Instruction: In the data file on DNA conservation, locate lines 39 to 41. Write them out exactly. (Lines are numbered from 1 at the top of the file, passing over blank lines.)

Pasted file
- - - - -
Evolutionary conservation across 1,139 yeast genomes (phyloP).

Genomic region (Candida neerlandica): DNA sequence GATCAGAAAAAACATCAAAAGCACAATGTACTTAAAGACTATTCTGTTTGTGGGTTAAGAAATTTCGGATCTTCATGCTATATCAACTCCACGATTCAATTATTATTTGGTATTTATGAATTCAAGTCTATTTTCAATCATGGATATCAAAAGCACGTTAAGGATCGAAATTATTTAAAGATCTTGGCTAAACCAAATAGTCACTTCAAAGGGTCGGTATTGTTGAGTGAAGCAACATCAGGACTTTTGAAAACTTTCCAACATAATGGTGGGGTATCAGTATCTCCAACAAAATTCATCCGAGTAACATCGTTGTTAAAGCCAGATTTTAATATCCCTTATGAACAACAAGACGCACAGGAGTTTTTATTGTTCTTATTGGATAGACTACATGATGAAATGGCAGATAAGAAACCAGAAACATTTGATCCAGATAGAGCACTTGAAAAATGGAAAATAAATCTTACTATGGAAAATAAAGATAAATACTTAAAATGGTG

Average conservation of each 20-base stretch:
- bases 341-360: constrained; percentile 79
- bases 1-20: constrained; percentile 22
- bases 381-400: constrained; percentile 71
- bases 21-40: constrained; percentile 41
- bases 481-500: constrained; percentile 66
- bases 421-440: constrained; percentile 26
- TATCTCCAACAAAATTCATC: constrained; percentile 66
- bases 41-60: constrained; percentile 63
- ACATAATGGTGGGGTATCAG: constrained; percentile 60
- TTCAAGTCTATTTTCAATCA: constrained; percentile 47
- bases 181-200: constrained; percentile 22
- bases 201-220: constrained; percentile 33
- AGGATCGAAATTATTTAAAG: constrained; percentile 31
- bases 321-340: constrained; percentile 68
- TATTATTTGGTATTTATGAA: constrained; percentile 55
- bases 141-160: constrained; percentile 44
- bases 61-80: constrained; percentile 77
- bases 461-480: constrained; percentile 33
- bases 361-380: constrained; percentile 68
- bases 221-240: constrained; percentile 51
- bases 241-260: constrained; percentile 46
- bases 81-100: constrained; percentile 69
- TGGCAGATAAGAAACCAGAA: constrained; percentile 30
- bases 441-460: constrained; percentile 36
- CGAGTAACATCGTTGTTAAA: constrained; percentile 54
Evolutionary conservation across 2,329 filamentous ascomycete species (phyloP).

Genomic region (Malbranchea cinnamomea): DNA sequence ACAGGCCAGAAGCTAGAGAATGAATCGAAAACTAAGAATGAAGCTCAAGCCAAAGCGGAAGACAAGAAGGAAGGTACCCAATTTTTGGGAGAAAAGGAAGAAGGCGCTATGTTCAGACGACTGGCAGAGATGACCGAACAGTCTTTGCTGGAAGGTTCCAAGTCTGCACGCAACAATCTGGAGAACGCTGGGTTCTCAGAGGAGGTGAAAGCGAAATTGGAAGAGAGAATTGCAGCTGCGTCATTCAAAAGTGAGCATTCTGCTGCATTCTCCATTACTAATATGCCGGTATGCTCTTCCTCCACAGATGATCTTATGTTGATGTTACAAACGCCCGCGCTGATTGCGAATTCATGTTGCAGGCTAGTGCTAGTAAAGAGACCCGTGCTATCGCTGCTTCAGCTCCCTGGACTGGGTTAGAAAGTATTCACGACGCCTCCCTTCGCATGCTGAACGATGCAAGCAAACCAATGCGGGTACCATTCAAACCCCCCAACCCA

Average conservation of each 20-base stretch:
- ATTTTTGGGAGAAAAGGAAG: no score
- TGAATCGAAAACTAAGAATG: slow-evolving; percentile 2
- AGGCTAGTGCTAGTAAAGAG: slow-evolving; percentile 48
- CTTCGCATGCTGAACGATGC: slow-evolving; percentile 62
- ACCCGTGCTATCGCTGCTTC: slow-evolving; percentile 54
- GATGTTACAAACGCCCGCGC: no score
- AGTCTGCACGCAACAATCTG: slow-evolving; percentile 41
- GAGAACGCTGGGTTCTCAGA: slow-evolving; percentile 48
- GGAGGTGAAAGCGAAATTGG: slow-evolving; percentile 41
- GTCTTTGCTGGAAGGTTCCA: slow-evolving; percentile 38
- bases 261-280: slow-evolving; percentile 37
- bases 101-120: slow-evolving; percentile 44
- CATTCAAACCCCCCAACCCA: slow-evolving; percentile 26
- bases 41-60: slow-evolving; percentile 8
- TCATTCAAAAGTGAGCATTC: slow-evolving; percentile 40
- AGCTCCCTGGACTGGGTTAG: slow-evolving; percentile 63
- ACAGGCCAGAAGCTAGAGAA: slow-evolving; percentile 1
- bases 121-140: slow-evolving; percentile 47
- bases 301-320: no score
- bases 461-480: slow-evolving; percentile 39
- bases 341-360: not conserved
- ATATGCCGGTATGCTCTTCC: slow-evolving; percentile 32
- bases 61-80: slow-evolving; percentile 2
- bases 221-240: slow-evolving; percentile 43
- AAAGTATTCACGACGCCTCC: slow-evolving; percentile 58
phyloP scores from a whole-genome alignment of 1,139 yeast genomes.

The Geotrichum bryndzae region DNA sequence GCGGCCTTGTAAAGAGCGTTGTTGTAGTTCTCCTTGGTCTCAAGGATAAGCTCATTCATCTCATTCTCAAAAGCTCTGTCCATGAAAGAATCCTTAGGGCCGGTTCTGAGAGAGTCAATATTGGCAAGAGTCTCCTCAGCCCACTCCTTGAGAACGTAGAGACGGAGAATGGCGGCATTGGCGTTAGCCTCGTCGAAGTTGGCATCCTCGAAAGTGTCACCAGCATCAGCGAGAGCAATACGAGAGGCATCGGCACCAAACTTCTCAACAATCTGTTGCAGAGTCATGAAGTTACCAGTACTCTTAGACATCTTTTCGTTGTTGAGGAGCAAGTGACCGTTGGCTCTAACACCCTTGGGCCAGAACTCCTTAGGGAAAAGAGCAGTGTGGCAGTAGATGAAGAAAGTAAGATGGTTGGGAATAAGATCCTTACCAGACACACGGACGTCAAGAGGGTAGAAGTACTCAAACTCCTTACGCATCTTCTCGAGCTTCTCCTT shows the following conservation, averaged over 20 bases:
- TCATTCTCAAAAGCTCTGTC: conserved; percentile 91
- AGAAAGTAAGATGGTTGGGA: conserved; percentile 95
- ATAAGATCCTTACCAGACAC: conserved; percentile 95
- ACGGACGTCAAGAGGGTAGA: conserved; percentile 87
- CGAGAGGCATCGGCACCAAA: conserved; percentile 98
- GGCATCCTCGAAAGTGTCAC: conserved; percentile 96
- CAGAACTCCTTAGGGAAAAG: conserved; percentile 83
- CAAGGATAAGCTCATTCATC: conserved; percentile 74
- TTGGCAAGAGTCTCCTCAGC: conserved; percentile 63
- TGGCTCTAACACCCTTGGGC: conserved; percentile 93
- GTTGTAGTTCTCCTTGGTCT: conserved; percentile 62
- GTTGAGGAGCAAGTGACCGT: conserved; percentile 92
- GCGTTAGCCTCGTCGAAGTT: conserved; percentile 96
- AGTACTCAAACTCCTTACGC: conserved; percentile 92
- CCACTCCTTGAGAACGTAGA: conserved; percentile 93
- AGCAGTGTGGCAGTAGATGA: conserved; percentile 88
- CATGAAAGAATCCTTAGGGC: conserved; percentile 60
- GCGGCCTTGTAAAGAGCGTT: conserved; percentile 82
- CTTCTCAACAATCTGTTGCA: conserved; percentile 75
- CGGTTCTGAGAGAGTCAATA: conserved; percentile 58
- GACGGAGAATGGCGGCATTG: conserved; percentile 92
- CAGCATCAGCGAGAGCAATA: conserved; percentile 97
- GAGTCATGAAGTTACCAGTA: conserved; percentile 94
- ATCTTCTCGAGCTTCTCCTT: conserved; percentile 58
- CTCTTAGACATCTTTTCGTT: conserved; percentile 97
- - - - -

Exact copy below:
- GAGAACGCTGGGTTCTCAGA: slow-evolving; percentile 48
- GGAGGTGAAAGCGAAATTGG: slow-evolving; percentile 41
- GTCTTTGCTGGAAGGTTCCA: slow-evolving; percentile 38